Yoga for Pregnancy

Monday Evenings 6.30 to 7.30
£5 drop in

So what can yoga do for you when you are pregnant?

Firstly and most importantly, yoga can help you to connect to your breath. We all breathe, but not always well, so you would normally expect, at the start of a class, to spend some time becoming aware of the breath and how you breathe. During pregnancy, breathing can become difficult due to upward pressure on the diaphragm and carrying excess weight. Over time you will learn breathing exercises which will help you deal with tiredness and anxiety.

You will do some yoga postures, specifically modified, with the emphasis on safety and comfort. In the postures, you will not be straining, you will not be in pain, nor should you be distracted. The postures will encourage good posture, which will help to keep your back healthy as your bump grows, to promote good circulation and to open the joints. There is a particular sequence which promotes joint flexibility and might just help too with puffy joints; it is likely that the joints will be under some strain as a result of the increasing weight. This sequence also helps to keep the lymphatic system working well and relaxes the muscles. You would expect to do a lot of hip openers, shoulder and chest opening and some gentle forward and back bends and some open twists (ie, you keep the front of the body open as you twist round to the side).

The shoulder and chest openers help you to think about your breath. The forward bends (which have to be done in such a way to accommodate the growing belly) are helpful in aligning the spine and making space between the vertebrae. The back bends are helpful in releasing the lower back where there can be pain and discomfort. The twists are helpful in opening up the front of the body and tone and firm from the inside out in the area of the waist and abdominal muscles.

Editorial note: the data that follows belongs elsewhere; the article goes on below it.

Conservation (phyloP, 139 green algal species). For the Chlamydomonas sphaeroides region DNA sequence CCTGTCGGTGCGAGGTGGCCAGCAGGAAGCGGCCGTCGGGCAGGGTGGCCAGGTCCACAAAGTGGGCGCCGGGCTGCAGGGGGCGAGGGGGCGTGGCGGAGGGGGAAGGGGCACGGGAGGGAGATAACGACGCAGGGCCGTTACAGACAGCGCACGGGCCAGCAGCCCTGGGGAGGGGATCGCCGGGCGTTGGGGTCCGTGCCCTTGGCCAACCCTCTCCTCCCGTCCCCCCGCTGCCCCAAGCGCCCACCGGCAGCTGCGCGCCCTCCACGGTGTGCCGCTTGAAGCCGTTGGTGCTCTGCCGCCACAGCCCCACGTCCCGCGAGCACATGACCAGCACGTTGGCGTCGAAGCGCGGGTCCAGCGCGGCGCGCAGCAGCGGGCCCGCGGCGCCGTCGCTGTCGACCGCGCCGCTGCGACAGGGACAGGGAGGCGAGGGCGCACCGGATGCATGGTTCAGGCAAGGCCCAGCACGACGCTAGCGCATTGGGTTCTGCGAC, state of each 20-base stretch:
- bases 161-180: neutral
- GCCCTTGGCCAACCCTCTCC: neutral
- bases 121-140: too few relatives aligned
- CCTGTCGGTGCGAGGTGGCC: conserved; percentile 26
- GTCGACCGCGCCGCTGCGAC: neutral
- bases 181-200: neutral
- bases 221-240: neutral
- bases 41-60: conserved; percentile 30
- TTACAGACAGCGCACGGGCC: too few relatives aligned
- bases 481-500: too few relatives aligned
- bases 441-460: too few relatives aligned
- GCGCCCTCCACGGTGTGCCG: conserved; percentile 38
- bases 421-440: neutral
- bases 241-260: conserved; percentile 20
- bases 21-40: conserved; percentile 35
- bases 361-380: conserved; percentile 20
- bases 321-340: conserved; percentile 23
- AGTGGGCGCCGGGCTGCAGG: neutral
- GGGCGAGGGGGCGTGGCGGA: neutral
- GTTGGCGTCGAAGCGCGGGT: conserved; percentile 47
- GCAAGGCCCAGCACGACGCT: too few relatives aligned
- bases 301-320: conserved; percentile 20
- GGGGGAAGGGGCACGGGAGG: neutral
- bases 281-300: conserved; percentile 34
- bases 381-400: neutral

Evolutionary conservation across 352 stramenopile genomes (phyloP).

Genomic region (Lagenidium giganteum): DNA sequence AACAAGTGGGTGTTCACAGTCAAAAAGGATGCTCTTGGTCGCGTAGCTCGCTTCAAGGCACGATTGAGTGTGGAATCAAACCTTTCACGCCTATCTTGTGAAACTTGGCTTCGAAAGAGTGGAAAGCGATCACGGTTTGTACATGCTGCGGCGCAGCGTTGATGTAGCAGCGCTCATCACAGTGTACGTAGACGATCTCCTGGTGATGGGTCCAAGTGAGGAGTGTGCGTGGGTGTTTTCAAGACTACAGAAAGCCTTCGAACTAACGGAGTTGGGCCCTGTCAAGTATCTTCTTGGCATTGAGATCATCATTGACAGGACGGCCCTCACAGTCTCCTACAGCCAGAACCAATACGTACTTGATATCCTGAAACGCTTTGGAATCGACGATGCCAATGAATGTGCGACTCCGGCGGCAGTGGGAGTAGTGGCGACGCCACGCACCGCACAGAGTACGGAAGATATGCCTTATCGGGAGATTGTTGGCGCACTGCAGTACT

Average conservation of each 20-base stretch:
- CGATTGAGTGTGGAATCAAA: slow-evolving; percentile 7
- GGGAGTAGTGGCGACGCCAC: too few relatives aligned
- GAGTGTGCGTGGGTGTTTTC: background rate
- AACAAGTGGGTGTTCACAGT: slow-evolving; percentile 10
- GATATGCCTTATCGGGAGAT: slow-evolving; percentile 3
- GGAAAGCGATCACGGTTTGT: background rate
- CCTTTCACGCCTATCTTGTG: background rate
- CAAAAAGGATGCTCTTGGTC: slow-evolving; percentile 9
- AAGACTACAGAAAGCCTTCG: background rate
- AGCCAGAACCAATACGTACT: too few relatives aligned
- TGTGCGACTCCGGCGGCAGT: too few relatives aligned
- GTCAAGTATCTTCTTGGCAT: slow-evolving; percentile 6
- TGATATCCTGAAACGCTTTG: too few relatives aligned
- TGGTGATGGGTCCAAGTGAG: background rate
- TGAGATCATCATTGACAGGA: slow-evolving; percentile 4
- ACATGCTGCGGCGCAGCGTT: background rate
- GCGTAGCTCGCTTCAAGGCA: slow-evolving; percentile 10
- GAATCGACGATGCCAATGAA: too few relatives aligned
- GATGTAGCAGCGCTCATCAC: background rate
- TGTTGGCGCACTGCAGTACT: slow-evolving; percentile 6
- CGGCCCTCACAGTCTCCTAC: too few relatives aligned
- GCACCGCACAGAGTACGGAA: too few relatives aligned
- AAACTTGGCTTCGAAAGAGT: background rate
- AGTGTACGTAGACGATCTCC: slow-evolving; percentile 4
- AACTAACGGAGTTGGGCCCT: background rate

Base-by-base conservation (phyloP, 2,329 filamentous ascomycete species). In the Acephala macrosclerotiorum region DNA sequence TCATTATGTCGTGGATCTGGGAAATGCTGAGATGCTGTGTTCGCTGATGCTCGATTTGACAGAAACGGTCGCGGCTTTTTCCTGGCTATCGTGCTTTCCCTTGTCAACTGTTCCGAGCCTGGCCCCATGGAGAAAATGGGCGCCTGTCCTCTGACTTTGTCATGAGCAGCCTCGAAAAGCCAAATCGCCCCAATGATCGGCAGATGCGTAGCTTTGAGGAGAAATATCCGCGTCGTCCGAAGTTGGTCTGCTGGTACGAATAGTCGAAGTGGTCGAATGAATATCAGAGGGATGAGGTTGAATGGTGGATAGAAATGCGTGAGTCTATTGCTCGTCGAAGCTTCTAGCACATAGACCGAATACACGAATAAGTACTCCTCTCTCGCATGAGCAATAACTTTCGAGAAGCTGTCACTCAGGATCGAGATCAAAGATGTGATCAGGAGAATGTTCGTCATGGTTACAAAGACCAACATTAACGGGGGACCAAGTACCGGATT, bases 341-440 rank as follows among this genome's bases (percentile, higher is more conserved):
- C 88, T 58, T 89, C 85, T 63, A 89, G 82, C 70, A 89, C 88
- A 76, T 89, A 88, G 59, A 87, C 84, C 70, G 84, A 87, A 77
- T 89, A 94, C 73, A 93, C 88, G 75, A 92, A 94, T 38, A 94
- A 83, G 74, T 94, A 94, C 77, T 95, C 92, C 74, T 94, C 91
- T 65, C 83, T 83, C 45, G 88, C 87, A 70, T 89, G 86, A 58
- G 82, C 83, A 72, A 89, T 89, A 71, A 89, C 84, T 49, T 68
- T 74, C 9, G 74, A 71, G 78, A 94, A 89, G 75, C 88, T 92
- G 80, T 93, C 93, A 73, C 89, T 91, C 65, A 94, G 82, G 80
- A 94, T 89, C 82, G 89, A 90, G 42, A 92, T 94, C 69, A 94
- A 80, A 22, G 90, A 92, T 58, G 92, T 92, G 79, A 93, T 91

A lot of the emphasis will be on comfort and relaxation. Relaxation can be beneficial for us all but in pregnancy it can be particularly special. It allows you to go deep inside yourself to develop a sense of calmness and to give you time off from all the concerns you have about pregnancy.

There are different techniques that can be used to promote complete relaxation in the body and you would expect these to be explored so that everyone can find something to suit them. I often think that people come to my yoga classes for the relaxation more than anything else.

It feels like you are giving a very special gift when you do relaxation at the end of a class. At the end, people come to sitting very quietly and deliberately obviously having enjoyed the experience. When you get a smile, it’s one of understanding; they are communicating how much they have gained from the time they have had going inwards and learning the true meaning of relaxation.

One of my favourites is Yoga Nidra, nidra meaning sleep, but not in the conventional sense. This is a way to completely relax the muscles in the body and the mind, resulting in a feeling of rejuvenation. Yoga Nidra allows us to release tension in the body, thereby we can be relaxed and gain peace of mind.

The important thing about your yoga class is that it gives you time to focus in on you and your unborn child. By coming to a class you are giving yourself permission to relax and gently work your body to prepare it for labour.

A yoga class should help you to be more comfortable while pregnant and encourage good habits in breathing and posture. You should learn postures to help with particular problems, like hip pain. All the work that you do leads inevitably to the act of delivering the baby. Good breathing practices can result in less stress during labour and may help to reduce the time taken in labour. Specific postures are taught to help reduce pain and help you to be more in control.

One of the ancient yoga texts says:

“Grace, beauty, strength, energy and firmness adorn the body through yoga” (Yoga Sutra III, 47)

I hope that I can achieve just a little of this in my classes!

Yoga in pregnancy should be practiced only under the guidance of an experienced teacher.


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